# Linkwitz-Riley Crossover Sum as Allpass Filter

I was curious about crossover filter design, so I did some reading on Linkwitz-Riley filters. Seems to me that the general idea is that if you add HP and LP filters and they are properly designed, you get an all-pass filter, which made sense on its face. However, I cannot seem to work this out mathematically. Using an LR 2, my understanding is that the filter transfer functions are simple biquads with a Q of 0.5.

$$H_{LP}\left ( s \right )=\frac{\omega _{0}^{2}}{\omega _{0}^{2} + \frac{\omega _{0}}{Q}s + s^{2}}$$

$$H_{HP}\left ( s \right )=\frac{s^{2}}{\omega _{0}^{2} + \frac{\omega _{0}}{Q}s + s^{2}}$$

And if they're summed you'd get:

$$H_{LP+HP}\left ( s \right )=\frac{\omega _{0}^{2}+s^{2}}{\omega _{0}^{2} + \frac{\omega _{0}}{Q}s + s^{2}}$$

Which is not an all pass filter unless Q is infinite. Am I totally missing something here?

• Where did you get those transfer functions? They are probably not the ones used in L-R. Feb 24 at 17:32
• @Fat32 linkwitzlab.com/filters.htm. Here for one. These are generalized second order low-pass and high-pass transfer functions. An LR2 filter is the product of two first order Butterworth filters, which would be equivalent to this if Q = 0.5. If my definition is wrong, I'd love to know. Feb 24 at 17:42

Just adding to the answer. The sign for recombining L/R filter alternates, so it's '-' for second order '+' for 4th order and so forth.

The algebra is isn't all that pleasant so I will only go through the 2nd order. A second order L/R lowpass is simply the cascade of two first order Butterworth lowpass. The first order butterworths are $$L = \frac{1}{1+jx}, H = \frac{jx}{1+jx}$$ where x is the normalized cutoff frequency $$x = \omega/\omega_0$$

That makes the difference of the L/R filters $$H = L^2-H^2 = \frac{1^2}{(1+jx)^2} - \frac{(jx)^2}{(1+jx)^2} = \frac{1+x^2}{(1+jx)^2}$$

The numerator is real, so we just have to proof that the magnitude of the denominator is the same.

$$|(1+jx)^2| = |(1+jx)|^2 = (1+jx) \cdot (1-jx) = 1 + jx =ix + x^2 = 1+x^2$$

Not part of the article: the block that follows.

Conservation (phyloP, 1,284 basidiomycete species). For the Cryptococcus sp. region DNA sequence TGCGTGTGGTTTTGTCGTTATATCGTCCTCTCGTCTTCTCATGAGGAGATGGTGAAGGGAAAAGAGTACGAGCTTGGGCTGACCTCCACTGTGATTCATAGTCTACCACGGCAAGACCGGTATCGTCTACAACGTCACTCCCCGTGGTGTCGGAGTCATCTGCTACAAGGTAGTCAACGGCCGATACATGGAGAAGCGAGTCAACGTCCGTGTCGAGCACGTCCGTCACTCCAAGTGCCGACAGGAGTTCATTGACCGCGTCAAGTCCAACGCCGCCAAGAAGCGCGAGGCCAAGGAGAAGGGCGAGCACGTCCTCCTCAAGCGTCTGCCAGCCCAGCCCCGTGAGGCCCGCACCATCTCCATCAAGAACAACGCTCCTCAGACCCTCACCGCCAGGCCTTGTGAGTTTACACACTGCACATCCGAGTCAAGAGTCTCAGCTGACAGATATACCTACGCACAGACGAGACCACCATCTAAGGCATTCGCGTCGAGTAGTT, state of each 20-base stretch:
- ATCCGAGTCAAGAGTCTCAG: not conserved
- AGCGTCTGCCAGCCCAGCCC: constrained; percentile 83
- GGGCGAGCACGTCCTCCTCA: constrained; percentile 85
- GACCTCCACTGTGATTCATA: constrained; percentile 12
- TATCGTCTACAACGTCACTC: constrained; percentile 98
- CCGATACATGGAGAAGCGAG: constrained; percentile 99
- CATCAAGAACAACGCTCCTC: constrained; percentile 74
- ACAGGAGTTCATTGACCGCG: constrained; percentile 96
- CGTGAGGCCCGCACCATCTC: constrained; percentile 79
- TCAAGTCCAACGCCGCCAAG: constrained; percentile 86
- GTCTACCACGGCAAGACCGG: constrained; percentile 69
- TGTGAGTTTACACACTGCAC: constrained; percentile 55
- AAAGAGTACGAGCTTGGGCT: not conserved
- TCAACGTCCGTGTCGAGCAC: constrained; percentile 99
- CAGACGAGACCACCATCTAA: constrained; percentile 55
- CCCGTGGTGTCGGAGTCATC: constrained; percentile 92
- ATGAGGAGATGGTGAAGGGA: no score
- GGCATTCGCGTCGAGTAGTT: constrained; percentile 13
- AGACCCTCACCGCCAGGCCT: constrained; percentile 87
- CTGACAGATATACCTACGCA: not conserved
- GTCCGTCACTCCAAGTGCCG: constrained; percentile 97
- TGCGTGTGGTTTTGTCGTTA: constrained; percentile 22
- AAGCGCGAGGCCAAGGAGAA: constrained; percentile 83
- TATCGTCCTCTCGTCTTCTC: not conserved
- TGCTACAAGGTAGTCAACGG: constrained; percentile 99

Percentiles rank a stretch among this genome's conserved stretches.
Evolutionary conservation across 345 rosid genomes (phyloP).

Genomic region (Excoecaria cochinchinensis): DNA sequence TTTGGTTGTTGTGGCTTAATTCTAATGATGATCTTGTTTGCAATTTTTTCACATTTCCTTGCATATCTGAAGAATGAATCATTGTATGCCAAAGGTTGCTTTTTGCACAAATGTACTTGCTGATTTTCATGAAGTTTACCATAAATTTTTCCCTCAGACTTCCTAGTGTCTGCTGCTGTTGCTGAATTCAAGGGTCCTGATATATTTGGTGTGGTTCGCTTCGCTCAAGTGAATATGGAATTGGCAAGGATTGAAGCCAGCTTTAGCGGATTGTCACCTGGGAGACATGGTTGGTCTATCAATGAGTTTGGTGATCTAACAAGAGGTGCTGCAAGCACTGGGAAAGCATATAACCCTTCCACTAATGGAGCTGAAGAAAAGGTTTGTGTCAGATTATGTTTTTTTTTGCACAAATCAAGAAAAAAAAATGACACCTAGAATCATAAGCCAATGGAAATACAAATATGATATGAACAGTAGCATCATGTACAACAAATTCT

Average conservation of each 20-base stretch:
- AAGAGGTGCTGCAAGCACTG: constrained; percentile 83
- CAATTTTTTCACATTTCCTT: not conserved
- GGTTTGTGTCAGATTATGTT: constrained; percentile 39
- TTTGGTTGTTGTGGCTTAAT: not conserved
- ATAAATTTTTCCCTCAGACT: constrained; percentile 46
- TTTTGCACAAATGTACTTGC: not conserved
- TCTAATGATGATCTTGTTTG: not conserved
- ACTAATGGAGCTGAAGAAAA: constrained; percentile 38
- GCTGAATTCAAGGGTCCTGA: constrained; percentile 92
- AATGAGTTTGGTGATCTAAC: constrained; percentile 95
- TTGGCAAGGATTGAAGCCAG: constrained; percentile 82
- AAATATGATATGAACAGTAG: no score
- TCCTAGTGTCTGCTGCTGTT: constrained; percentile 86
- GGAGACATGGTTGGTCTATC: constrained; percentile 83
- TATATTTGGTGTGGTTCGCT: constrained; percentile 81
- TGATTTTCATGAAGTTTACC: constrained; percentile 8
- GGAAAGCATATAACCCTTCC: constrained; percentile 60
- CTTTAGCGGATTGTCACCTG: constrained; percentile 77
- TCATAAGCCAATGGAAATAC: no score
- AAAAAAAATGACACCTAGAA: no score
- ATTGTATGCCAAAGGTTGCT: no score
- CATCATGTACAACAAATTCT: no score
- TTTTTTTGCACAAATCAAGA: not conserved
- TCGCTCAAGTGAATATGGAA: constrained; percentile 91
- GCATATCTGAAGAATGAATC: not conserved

which indeed equals the numerator.

Another interesting class of "recombining to allpass" are odd order Butterworth filters. Here the lowpass and the highpass are 90 degrees out of phase so both the sum AND the difference of the filters will be create an allpass, although one has significantly more group delay than the other and the "optimum" choice of the sign also alternates with order.

Odd order Butterworth also have only -3dB of gain at the crossover whereas L/R have -6dB.

• Thanks for the short cut; I've expanded it earlier and made a subtle mistake then ;-) Feb 24 at 19:21
• Well that’ll save me some time. Thanks! Feb 24 at 20:18

I would like to add to the previous answers that the difference between a second-order highpass and a second-order lowpass filter is generally NOT an allpass filter. The resulting transfer function

$$H(s)=\frac{s^2-\omega_0^2}{s^2+\frac{\omega_0}{Q}s+\omega_0^2}\tag{1}$$

has two zeros at $$s_0=\pm\omega_0$$ and two poles which are either real-valued (for $$Q\le\frac12)$$ or a complex-conjugate pair ($$Q>\frac12$$).

The only case for which the transfer function $$(1)$$ is an allpass filter is the special case $$Q=\frac12$$, in which case there is a double pole at $$s_{\infty}=-\omega_0$$. Consequently, there is a pole-zero cancellation in $$(1)$$, and the resulting transfer function becomes a first order allpass filter:

\begin{align}H(s)&=\frac{s^2-\omega_0^2}{s^2+2\omega_0s+\omega_0^2}\\&=\frac{(s-\omega_0)(s+\omega_0)}{(s+\omega_0)^2}=\frac{s-\omega_0}{s+\omega_0}\tag{2}\end{align}

In all other cases ($$Q\neq\frac12$$), the second-order transfer function $$(1)$$ is not an allpass filter.

• Good point. It was maybe loosely implied but is worth an explicit mention. Thanks! Feb 25 at 14:29

D'oh. This turned out to be pretty obvious, and I should have gotten it from reading more closely. I would have deleted this out of shame, but instead will share the correction in hopes it saves someone else the same headache. The controlling equations for the LR2 high and low pass transfer functions are correct, but one of the signals needs to be inverted for it to be an Allpass filter. As per my research, this can either be done actively using an inverter circuit, or by flipping the polarity on the driver. The correct 'summing' of the two LR2 filters is the difference of the two:

$$H_{LP-HP}\left ( s \right )=\frac{\omega _{0}^{2}-s^{2}}{\omega _{0}^{2} + \frac{\omega _{0}}{Q}s + s^{2}}$$

Which is in fact an Allpass filter.

• Indeed I could not also see how their sum makes unity ? However the equations 33-36 in the link indicates that the magnitude of the sum should be unity... Yet my algebra still does not convince me that even the subtracted transfer function has unity gain? May be you could add a derivation to show that its magnitude is unity ? Feb 24 at 18:47
• @Fat32 Can do this evening. I checked it by plotting it, which caught me off gaurd. That isn't an Allpass I've ever used. I spot checked the values at 0, infinity and the cutoff frequency and sure enough, they're all unity. But it'd be worth while to do it proper. Feb 24 at 18:51
• Yes the simulation shows full flat response ;-) Feb 24 at 18:52
• w0 = 2*pi*3000; % crossover frequency Q = 0.5; % Quality factor of the 2nd order section w = 2*pi*linspace(100,10000,1000); % frequency  s = 1j*w; Hsum = (w0^2 - s.^2)./(w0^2 + (w0/Q)*s + s.^2); figure,plot(w,abs(Hsum)) Feb 24 at 18:54
• It's an allpass only for $Q=\frac12$, in all other cases it's not. Feb 25 at 7:22